Yes, it was cold and rainy, but…. what a blast! It would take much more than 37 degrees F and drizzle to ruin Rendezvous for me!

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In fact, rain makes beauty, not only like that above, but in terms of what requires wet conditions to grow. This year’s Rendezvous was at Camp Hardtner near Pollock, La., a place I have been many times. But I have never seen sundews all over the place as we did this weekend.

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Sundew (Drosera)     (photo by Bette Kauffman)

Sundew is a tiny omnivorous plant of bogs and seeps. The red basal leaves are about the size of a quarter. They are hairy and at the tip of each hair is a drop of sticky liquid that catches ants and other small crawlers for the plant to eat. The plants had flower spikes this weekend, with tiny pink buds about to open.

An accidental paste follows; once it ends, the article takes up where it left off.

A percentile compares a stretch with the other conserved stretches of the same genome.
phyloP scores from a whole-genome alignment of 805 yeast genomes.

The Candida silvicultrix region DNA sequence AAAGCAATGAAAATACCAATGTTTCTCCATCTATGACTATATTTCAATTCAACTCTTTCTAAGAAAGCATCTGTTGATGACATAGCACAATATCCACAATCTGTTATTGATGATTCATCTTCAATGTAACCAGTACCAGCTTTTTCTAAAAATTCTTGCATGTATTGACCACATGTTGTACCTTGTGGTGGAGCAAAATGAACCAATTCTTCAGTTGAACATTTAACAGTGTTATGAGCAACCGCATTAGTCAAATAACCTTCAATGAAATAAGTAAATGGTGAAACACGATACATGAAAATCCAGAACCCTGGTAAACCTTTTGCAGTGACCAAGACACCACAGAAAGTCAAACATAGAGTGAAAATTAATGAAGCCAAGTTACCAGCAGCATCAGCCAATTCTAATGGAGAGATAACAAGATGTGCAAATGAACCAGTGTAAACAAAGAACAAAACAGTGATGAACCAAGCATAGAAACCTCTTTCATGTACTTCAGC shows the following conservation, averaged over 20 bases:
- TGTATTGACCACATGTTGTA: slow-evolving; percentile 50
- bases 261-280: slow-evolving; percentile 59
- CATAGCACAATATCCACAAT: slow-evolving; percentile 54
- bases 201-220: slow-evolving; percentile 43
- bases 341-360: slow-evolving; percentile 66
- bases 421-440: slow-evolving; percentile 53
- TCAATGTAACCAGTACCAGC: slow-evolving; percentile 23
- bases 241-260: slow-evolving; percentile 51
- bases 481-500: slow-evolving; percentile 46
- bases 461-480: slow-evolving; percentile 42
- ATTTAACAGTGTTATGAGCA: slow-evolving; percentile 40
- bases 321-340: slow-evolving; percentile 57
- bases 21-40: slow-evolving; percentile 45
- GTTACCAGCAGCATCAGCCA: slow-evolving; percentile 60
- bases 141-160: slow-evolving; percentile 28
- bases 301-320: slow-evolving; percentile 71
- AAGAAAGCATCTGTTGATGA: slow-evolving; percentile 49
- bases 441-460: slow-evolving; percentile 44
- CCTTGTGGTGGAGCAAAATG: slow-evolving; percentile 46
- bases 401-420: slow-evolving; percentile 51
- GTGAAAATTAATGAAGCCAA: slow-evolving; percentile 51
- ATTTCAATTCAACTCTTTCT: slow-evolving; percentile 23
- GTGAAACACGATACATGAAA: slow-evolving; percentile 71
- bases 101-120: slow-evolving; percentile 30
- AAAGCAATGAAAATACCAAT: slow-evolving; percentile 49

Because of the weather, we did not spend as much time in the field as is typical for Rendezvous. The Board meeting Saturday afternoon also kept some of us in. However, Sunday dawned cool and beautiful, so the remaining diehards went out for about two hours. Kim Paxton and a person from another chapter are both working on species lists, which will ultimately be integrated and put on iNaturalist.

The speakers were excellent, but probably the highlight of the entire weekend for me was the return of the calico pennant dragonflies. I have only seen and photographed this species here at Camp Hardtner. They are a small dragonfly with wings that look like gold filigree in the sun. We saw two, both females. I was ecstatic!

Calico Pennant (Celithemis elisa)
Calico Pennant (Celithemis elisa) (female)     (photo by Bette J. Kauffman)

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